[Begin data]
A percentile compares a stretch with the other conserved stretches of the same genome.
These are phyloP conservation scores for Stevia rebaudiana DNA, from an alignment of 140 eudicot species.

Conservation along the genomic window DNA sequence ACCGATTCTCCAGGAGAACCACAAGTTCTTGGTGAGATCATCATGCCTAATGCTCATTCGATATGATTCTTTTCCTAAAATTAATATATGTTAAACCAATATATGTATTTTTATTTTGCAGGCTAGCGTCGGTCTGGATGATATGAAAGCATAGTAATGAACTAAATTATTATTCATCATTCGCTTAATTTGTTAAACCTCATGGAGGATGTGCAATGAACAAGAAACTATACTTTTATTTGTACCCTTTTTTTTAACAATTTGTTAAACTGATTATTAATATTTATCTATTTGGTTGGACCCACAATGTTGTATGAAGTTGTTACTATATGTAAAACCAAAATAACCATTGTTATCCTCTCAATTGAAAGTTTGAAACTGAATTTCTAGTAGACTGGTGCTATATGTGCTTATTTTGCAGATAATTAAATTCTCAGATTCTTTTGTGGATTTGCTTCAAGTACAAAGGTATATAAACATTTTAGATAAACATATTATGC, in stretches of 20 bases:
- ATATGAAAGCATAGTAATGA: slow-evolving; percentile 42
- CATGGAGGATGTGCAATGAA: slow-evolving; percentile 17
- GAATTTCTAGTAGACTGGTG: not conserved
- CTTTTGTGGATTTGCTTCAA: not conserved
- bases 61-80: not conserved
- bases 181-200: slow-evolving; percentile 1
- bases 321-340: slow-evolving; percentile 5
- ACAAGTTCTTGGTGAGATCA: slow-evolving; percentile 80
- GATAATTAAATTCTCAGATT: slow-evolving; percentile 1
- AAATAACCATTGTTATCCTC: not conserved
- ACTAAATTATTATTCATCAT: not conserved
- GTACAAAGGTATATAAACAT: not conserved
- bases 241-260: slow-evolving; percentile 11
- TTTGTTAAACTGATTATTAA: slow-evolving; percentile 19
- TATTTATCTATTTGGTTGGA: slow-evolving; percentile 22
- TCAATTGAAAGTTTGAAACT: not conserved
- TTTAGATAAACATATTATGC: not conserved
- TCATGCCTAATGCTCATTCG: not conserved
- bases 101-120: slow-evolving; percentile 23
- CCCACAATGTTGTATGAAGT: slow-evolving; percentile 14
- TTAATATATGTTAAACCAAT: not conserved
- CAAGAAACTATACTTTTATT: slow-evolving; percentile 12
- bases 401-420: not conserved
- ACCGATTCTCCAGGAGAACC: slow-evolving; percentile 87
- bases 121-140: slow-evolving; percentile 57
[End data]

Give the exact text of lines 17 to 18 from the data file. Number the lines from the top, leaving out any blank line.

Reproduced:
- TTTGTTAAACTGATTATTAA: slow-evolving; percentile 19
- TATTTATCTATTTGGTTGGA: slow-evolving; percentile 22